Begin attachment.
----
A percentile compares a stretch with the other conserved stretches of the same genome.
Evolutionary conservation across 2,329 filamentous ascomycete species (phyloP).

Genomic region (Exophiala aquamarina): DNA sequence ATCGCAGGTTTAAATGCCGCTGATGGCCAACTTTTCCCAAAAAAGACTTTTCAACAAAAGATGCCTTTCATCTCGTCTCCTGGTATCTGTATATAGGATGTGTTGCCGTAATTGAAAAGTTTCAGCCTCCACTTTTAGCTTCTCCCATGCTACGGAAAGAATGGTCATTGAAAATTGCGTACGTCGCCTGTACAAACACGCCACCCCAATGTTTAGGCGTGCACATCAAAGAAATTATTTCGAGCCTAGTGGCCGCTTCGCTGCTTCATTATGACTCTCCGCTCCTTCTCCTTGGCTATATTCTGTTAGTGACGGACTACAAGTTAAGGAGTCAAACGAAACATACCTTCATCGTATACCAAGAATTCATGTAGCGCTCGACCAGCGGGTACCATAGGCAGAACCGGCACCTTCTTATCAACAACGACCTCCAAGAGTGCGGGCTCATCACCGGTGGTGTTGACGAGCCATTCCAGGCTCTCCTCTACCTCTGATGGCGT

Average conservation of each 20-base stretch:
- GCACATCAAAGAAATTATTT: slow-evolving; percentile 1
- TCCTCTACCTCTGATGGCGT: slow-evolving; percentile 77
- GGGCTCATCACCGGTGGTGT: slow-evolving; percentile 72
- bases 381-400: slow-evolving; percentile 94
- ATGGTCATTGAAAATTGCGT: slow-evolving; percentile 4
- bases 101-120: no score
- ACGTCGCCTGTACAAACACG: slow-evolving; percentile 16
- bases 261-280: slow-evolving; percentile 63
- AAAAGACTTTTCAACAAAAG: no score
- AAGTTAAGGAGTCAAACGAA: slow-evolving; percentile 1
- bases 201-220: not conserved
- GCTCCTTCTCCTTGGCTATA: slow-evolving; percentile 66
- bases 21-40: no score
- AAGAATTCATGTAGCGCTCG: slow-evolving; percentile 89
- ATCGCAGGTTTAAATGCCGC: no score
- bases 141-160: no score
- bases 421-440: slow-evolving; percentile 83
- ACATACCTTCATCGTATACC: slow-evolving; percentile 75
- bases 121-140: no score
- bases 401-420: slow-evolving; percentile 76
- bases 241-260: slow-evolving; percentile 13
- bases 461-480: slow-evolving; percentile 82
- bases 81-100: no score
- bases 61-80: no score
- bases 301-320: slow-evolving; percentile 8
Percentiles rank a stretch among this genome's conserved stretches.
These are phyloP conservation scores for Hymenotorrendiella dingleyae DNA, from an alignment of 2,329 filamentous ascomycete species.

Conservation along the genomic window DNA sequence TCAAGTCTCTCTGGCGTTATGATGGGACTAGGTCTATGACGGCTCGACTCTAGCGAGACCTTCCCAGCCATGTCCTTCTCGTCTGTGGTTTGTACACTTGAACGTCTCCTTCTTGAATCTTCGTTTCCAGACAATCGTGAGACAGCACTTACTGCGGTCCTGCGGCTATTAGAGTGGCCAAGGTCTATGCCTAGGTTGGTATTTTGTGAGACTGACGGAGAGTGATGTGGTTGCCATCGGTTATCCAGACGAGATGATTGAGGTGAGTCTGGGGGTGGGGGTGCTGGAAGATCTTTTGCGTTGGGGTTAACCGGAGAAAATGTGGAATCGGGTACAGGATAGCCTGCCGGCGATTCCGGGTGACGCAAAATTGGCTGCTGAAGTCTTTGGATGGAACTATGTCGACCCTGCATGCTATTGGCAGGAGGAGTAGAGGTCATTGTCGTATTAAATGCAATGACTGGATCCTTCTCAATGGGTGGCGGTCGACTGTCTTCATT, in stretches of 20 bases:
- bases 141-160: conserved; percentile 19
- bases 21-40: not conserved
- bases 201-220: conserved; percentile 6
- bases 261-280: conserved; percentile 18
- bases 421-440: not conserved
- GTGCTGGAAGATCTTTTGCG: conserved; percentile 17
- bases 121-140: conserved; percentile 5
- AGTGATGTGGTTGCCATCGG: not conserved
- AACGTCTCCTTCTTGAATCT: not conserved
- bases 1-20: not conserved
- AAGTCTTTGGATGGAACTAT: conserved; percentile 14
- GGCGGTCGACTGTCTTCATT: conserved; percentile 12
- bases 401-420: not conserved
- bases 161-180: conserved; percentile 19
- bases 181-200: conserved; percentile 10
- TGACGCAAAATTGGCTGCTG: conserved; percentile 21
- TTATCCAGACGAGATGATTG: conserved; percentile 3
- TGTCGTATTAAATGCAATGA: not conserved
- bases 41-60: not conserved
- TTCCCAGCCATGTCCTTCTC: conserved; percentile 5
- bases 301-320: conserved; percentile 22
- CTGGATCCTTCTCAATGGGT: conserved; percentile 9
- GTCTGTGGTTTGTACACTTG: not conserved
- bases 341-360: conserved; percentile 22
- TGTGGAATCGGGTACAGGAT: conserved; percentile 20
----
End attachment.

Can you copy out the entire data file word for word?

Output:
A percentile compares a stretch with the other conserved stretches of the same genome.
Evolutionary conservation across 2,329 filamentous ascomycete species (phyloP).

Genomic region (Exophiala aquamarina): DNA sequence ATCGCAGGTTTAAATGCCGCTGATGGCCAACTTTTCCCAAAAAAGACTTTTCAACAAAAGATGCCTTTCATCTCGTCTCCTGGTATCTGTATATAGGATGTGTTGCCGTAATTGAAAAGTTTCAGCCTCCACTTTTAGCTTCTCCCATGCTACGGAAAGAATGGTCATTGAAAATTGCGTACGTCGCCTGTACAAACACGCCACCCCAATGTTTAGGCGTGCACATCAAAGAAATTATTTCGAGCCTAGTGGCCGCTTCGCTGCTTCATTATGACTCTCCGCTCCTTCTCCTTGGCTATATTCTGTTAGTGACGGACTACAAGTTAAGGAGTCAAACGAAACATACCTTCATCGTATACCAAGAATTCATGTAGCGCTCGACCAGCGGGTACCATAGGCAGAACCGGCACCTTCTTATCAACAACGACCTCCAAGAGTGCGGGCTCATCACCGGTGGTGTTGACGAGCCATTCCAGGCTCTCCTCTACCTCTGATGGCGT

Average conservation of each 20-base stretch:
- GCACATCAAAGAAATTATTT: slow-evolving; percentile 1
- TCCTCTACCTCTGATGGCGT: slow-evolving; percentile 77
- GGGCTCATCACCGGTGGTGT: slow-evolving; percentile 72
- bases 381-400: slow-evolving; percentile 94
- ATGGTCATTGAAAATTGCGT: slow-evolving; percentile 4
- bases 101-120: no score
- ACGTCGCCTGTACAAACACG: slow-evolving; percentile 16
- bases 261-280: slow-evolving; percentile 63
- AAAAGACTTTTCAACAAAAG: no score
- AAGTTAAGGAGTCAAACGAA: slow-evolving; percentile 1
- bases 201-220: not conserved
- GCTCCTTCTCCTTGGCTATA: slow-evolving; percentile 66
- bases 21-40: no score
- AAGAATTCATGTAGCGCTCG: slow-evolving; percentile 89
- ATCGCAGGTTTAAATGCCGC: no score
- bases 141-160: no score
- bases 421-440: slow-evolving; percentile 83
- ACATACCTTCATCGTATACC: slow-evolving; percentile 75
- bases 121-140: no score
- bases 401-420: slow-evolving; percentile 76
- bases 241-260: slow-evolving; percentile 13
- bases 461-480: slow-evolving; percentile 82
- bases 81-100: no score
- bases 61-80: no score
- bases 301-320: slow-evolving; percentile 8
Percentiles rank a stretch among this genome's conserved stretches.
These are phyloP conservation scores for Hymenotorrendiella dingleyae DNA, from an alignment of 2,329 filamentous ascomycete species.

Conservation along the genomic window DNA sequence TCAAGTCTCTCTGGCGTTATGATGGGACTAGGTCTATGACGGCTCGACTCTAGCGAGACCTTCCCAGCCATGTCCTTCTCGTCTGTGGTTTGTACACTTGAACGTCTCCTTCTTGAATCTTCGTTTCCAGACAATCGTGAGACAGCACTTACTGCGGTCCTGCGGCTATTAGAGTGGCCAAGGTCTATGCCTAGGTTGGTATTTTGTGAGACTGACGGAGAGTGATGTGGTTGCCATCGGTTATCCAGACGAGATGATTGAGGTGAGTCTGGGGGTGGGGGTGCTGGAAGATCTTTTGCGTTGGGGTTAACCGGAGAAAATGTGGAATCGGGTACAGGATAGCCTGCCGGCGATTCCGGGTGACGCAAAATTGGCTGCTGAAGTCTTTGGATGGAACTATGTCGACCCTGCATGCTATTGGCAGGAGGAGTAGAGGTCATTGTCGTATTAAATGCAATGACTGGATCCTTCTCAATGGGTGGCGGTCGACTGTCTTCATT, in stretches of 20 bases:
- bases 141-160: conserved; percentile 19
- bases 21-40: not conserved
- bases 201-220: conserved; percentile 6
- bases 261-280: conserved; percentile 18
- bases 421-440: not conserved
- GTGCTGGAAGATCTTTTGCG: conserved; percentile 17
- bases 121-140: conserved; percentile 5
- AGTGATGTGGTTGCCATCGG: not conserved
- AACGTCTCCTTCTTGAATCT: not conserved
- bases 1-20: not conserved
- AAGTCTTTGGATGGAACTAT: conserved; percentile 14
- GGCGGTCGACTGTCTTCATT: conserved; percentile 12
- bases 401-420: not conserved
- bases 161-180: conserved; percentile 19
- bases 181-200: conserved; percentile 10
- TGACGCAAAATTGGCTGCTG: conserved; percentile 21
- TTATCCAGACGAGATGATTG: conserved; percentile 3
- TGTCGTATTAAATGCAATGA: not conserved
- bases 41-60: not conserved
- TTCCCAGCCATGTCCTTCTC: conserved; percentile 5
- bases 301-320: conserved; percentile 22
- CTGGATCCTTCTCAATGGGT: conserved; percentile 9
- GTCTGTGGTTTGTACACTTG: not conserved
- bases 341-360: conserved; percentile 22
- TGTGGAATCGGGTACAGGAT: conserved; percentile 20